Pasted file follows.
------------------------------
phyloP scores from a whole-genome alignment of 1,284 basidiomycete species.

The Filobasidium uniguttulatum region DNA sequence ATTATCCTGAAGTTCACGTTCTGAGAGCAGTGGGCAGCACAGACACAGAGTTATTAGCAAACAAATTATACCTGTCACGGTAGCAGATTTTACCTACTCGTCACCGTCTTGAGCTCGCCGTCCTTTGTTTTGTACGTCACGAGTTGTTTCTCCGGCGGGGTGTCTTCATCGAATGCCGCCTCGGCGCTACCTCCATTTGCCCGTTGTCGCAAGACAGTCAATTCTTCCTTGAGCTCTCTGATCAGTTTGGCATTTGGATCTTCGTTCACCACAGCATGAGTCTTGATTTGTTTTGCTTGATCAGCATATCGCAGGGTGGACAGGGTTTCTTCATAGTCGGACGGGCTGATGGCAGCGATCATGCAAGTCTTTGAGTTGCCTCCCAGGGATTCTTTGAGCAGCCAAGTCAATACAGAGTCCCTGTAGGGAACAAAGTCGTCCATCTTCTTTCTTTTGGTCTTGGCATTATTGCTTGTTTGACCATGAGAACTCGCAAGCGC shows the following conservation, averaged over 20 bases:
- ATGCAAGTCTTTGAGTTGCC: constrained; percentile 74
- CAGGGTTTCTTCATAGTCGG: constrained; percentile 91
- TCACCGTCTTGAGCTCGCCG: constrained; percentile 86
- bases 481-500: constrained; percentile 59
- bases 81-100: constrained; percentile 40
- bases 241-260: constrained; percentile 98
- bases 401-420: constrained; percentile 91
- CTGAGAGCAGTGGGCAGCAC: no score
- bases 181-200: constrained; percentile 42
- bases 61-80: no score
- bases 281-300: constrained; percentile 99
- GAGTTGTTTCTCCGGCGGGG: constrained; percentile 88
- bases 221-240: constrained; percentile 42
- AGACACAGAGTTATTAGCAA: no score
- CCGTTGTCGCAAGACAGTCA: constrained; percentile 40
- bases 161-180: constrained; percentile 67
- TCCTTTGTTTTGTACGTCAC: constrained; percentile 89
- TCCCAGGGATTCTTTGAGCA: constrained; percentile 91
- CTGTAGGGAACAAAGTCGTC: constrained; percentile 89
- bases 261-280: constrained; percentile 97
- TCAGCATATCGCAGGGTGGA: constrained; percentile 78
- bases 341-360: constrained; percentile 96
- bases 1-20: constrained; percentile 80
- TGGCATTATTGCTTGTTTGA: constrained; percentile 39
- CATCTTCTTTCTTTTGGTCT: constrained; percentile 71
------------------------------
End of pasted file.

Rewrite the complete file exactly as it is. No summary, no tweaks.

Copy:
phyloP scores from a whole-genome alignment of 1,284 basidiomycete species.

The Filobasidium uniguttulatum region DNA sequence ATTATCCTGAAGTTCACGTTCTGAGAGCAGTGGGCAGCACAGACACAGAGTTATTAGCAAACAAATTATACCTGTCACGGTAGCAGATTTTACCTACTCGTCACCGTCTTGAGCTCGCCGTCCTTTGTTTTGTACGTCACGAGTTGTTTCTCCGGCGGGGTGTCTTCATCGAATGCCGCCTCGGCGCTACCTCCATTTGCCCGTTGTCGCAAGACAGTCAATTCTTCCTTGAGCTCTCTGATCAGTTTGGCATTTGGATCTTCGTTCACCACAGCATGAGTCTTGATTTGTTTTGCTTGATCAGCATATCGCAGGGTGGACAGGGTTTCTTCATAGTCGGACGGGCTGATGGCAGCGATCATGCAAGTCTTTGAGTTGCCTCCCAGGGATTCTTTGAGCAGCCAAGTCAATACAGAGTCCCTGTAGGGAACAAAGTCGTCCATCTTCTTTCTTTTGGTCTTGGCATTATTGCTTGTTTGACCATGAGAACTCGCAAGCGC shows the following conservation, averaged over 20 bases:
- ATGCAAGTCTTTGAGTTGCC: constrained; percentile 74
- CAGGGTTTCTTCATAGTCGG: constrained; percentile 91
- TCACCGTCTTGAGCTCGCCG: constrained; percentile 86
- bases 481-500: constrained; percentile 59
- bases 81-100: constrained; percentile 40
- bases 241-260: constrained; percentile 98
- bases 401-420: constrained; percentile 91
- CTGAGAGCAGTGGGCAGCAC: no score
- bases 181-200: constrained; percentile 42
- bases 61-80: no score
- bases 281-300: constrained; percentile 99
- GAGTTGTTTCTCCGGCGGGG: constrained; percentile 88
- bases 221-240: constrained; percentile 42
- AGACACAGAGTTATTAGCAA: no score
- CCGTTGTCGCAAGACAGTCA: constrained; percentile 40
- bases 161-180: constrained; percentile 67
- TCCTTTGTTTTGTACGTCAC: constrained; percentile 89
- TCCCAGGGATTCTTTGAGCA: constrained; percentile 91
- CTGTAGGGAACAAAGTCGTC: constrained; percentile 89
- bases 261-280: constrained; percentile 97
- TCAGCATATCGCAGGGTGGA: constrained; percentile 78
- bases 341-360: constrained; percentile 96
- bases 1-20: constrained; percentile 80
- TGGCATTATTGCTTGTTTGA: constrained; percentile 39
- CATCTTCTTTCTTTTGGTCT: constrained; percentile 71